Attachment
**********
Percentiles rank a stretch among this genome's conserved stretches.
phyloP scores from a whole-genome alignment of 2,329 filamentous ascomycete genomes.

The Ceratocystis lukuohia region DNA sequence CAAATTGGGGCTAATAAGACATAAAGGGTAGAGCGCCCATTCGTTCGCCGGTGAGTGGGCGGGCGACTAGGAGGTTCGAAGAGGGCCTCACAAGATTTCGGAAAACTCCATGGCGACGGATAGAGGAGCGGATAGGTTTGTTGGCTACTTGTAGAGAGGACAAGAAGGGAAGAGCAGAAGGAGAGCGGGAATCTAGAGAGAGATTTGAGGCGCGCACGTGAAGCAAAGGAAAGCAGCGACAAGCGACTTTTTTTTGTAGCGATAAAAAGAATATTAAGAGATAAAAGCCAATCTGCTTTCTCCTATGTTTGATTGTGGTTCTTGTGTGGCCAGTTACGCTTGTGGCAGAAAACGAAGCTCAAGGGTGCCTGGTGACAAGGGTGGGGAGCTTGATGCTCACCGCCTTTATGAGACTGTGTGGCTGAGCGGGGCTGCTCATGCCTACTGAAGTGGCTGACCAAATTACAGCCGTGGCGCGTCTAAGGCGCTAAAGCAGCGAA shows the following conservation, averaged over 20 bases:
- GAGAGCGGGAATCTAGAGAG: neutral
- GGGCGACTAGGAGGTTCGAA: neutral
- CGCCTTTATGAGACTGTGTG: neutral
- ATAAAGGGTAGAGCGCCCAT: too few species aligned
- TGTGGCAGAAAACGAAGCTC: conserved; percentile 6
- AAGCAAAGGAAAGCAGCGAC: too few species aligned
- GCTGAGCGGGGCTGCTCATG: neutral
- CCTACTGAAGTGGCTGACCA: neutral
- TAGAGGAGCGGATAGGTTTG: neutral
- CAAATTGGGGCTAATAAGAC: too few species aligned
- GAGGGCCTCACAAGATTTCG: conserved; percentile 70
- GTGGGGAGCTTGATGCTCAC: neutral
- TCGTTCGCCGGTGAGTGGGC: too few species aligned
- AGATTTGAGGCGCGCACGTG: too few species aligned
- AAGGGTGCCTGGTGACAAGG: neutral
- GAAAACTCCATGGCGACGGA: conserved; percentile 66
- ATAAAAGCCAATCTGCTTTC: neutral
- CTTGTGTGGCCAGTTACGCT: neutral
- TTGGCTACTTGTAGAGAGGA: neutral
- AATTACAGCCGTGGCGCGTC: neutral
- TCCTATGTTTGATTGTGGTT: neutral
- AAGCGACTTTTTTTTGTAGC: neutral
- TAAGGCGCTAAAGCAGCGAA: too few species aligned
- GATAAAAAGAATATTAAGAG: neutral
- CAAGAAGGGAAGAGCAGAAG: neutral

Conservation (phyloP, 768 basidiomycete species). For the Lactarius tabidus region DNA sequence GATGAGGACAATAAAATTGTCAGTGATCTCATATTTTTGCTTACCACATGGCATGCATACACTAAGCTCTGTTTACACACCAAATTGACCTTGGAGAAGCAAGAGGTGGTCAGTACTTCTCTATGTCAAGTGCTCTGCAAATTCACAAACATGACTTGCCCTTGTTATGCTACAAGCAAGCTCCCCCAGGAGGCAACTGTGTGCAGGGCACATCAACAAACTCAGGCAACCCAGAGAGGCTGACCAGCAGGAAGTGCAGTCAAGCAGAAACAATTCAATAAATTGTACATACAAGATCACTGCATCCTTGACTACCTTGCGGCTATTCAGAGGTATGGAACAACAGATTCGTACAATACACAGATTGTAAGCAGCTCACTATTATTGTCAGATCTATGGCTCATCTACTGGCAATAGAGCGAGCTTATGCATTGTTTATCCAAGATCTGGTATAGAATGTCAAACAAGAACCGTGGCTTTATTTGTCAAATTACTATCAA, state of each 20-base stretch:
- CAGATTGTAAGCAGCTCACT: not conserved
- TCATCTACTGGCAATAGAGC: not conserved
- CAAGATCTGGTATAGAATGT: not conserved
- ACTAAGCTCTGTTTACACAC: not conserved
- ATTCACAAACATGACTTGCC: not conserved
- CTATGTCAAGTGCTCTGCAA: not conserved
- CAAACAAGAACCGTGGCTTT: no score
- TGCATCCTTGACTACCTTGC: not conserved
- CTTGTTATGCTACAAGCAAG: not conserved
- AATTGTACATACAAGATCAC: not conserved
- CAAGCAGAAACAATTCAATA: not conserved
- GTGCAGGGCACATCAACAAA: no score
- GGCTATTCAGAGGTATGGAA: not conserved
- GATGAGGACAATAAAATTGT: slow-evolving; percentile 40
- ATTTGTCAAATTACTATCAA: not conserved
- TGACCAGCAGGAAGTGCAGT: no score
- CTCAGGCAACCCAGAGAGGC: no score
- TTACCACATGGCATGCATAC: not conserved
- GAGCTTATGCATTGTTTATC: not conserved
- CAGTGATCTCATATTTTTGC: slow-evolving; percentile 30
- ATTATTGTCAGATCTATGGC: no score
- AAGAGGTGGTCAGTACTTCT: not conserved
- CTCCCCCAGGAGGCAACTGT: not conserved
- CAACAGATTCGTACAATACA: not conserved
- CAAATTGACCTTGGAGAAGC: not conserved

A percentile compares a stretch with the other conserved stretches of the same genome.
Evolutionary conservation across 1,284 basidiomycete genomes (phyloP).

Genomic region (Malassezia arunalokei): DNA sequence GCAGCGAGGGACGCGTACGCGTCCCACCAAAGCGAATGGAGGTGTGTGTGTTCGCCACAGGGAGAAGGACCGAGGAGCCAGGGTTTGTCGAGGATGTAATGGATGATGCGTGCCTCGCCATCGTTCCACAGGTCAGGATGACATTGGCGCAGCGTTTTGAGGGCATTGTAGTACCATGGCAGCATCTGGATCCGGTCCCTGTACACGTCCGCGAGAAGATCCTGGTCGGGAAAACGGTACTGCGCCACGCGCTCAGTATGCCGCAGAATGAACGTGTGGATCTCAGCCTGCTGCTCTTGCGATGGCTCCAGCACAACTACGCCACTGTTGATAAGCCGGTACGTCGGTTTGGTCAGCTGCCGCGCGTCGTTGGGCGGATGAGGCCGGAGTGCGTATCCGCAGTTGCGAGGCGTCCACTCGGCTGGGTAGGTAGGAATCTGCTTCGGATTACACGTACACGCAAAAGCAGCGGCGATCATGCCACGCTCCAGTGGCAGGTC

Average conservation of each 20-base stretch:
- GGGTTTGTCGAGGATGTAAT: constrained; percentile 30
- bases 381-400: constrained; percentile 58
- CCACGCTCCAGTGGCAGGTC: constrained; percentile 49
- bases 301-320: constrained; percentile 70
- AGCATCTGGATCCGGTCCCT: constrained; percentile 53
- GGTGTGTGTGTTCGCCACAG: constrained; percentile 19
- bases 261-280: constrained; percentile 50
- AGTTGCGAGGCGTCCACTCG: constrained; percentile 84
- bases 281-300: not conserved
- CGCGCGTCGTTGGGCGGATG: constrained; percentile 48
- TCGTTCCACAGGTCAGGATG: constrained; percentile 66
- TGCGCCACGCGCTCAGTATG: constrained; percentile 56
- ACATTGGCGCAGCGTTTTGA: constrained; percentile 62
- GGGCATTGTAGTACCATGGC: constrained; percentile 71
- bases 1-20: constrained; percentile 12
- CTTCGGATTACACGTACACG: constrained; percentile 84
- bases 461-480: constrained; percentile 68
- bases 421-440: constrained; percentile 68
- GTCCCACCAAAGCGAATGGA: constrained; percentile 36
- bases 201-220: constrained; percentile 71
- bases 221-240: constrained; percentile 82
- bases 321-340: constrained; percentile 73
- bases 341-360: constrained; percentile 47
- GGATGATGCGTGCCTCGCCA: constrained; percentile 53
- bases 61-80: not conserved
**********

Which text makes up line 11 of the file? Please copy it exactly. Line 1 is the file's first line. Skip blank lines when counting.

- CCTACTGAAGTGGCTGACCA: neutral